An Article by Richard Carnes


Introductory to Qigong

Presented at the United States Wushu Academy
on April 24, 1999 by Dr. Li Hong Zi


Qigong translates as energy combined with skill. Our effort is focused on moving energy within the body. In the Chinese language, energy and oxygen are the same word. The Chinese symbol shows fire at the bottom burning something that is empty. Qi is thought to be the basis for all the energy in the universe. This energy has no shape and cannot be seen or touched. However, the force is very real and with practice it can grow and become stronger. It is thought to aid the immune system and help promote longevity.

In the human body qi travels along 12 main meridians; along these meridians are acupuncture points. Five of these points are gates connecting the body to the outside.

1. Yintang, the midpoint between the eyebrows.

2. Baihui, at the top of the head centered between the ears.

3. Laogong, middle of palm between third finger and fourth fingers.

4. Yongquan, mid line of bottom of foot about 1/3 distance from toes.

5. Mingman, located opposite dantian in small of back; this is also called the life gate.

The dantian, which is located two inches below the navel, is the centrally important qi warehouse. However, the dantian does not exist along a meridian and is not considered an outside gate.

In Qigong practice the mind needs to focus on one of these five gates. Practice by holding your thoughts at different points; then learn to move through these points to form a circle; first a small circle; then to a big circle. An example is given of a train station, a train, and the tracks. Your intent will lead the qi (train) along the tracks (meridians) to various stations (gates).


In the modern scientific view, Western medicine finds little evidence of qi. This may reflect the fact that most anatomical studies are done on dead bodies. Chinese medicine holds that qi does not exist in a dead body. There is currently no way to prove the existence of qi. Dr. Li states that humans have electric impulses produced by the heart, brain, and muscles. The body produces light, magnetic fields, and chemical actions. These energies relate to qi. In slow circular actions they become magnetic fields.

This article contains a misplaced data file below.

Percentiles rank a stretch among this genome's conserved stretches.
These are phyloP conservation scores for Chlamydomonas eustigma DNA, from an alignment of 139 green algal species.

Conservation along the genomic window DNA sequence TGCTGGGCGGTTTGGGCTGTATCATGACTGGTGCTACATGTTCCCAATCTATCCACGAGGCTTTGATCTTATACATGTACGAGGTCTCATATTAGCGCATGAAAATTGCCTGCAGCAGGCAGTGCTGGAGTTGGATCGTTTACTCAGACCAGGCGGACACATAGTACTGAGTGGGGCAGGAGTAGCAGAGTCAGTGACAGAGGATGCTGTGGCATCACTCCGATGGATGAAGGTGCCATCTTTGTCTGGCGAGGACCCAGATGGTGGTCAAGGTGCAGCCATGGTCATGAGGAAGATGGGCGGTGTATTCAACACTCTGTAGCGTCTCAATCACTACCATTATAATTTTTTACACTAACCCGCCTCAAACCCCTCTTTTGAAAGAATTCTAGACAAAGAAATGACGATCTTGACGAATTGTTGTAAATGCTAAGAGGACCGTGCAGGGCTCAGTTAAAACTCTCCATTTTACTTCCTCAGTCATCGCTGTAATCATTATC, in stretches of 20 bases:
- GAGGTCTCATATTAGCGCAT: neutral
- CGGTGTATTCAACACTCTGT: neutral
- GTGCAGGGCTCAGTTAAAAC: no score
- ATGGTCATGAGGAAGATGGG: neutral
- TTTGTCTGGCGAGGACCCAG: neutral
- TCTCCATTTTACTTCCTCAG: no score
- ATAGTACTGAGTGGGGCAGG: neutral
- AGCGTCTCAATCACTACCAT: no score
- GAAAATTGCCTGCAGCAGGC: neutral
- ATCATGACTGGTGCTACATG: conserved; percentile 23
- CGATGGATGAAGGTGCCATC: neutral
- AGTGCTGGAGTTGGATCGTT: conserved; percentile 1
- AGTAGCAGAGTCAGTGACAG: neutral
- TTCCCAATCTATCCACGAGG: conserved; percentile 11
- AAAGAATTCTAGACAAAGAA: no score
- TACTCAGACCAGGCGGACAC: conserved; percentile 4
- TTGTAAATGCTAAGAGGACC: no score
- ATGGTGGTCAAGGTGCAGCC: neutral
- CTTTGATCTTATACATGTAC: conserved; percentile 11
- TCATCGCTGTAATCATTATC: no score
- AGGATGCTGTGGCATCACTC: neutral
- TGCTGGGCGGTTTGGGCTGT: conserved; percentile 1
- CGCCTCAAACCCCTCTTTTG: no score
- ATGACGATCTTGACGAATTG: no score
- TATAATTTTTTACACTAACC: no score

Instruments, such as infra red and ultra violet, can detect light and auras that are created by the human body. The body also produces heat which is constantly in movement from one point to another. This energy travels along meridians. There are several theories on the movement of qi through the body. Some believe that it moves through the space between the muscle tissue while others hold that it travels along the small veins.

A human model was discovered that is over one thousand years old. It dates from the Tang dynasty and shows a figure with the meridian lines drawn. It is thought to be a result of people practicing Qigong and feeling the qi flow. This information was cataloged over many generations and the meridians and accupressure points were established.

In Qigong training, the highest level is total stillness or emptiness. Humans have a conscious level, a sleep level, and a hypnagogic stage before sleep. This third level is most akin to Qigong. The brain produces a special condition called the Qigong condition; this is empty with no motion; as the brain focus on a gate and you realize this gate, all other feelings disappear; you move into a more basic metabolism. In this relaxed and focused state the body is much more capable of repair and maintenance.

Dr. Li believes that Qigong is truly a major gift of the Chinese culture to the world. However, because scientific proof is lacking regarding qi flow the gift is not fully recognized. Dr. Li uses Qigong in his medical practice. He found it to be particularly helpful for high blood pressure patients and for those suffering from stomach problems. One difficulty is that the patient must first be taught Qigong techniques; that is to say that the patient must be an active participant in the treatment. This approach can be time consuming.

Dr. Li has practiced and taught tai chi and he sees that many of the principles of tai chi are the same as Qigong. For example, slow circular motions, relaxed muscles and joints, and raised head and spirit.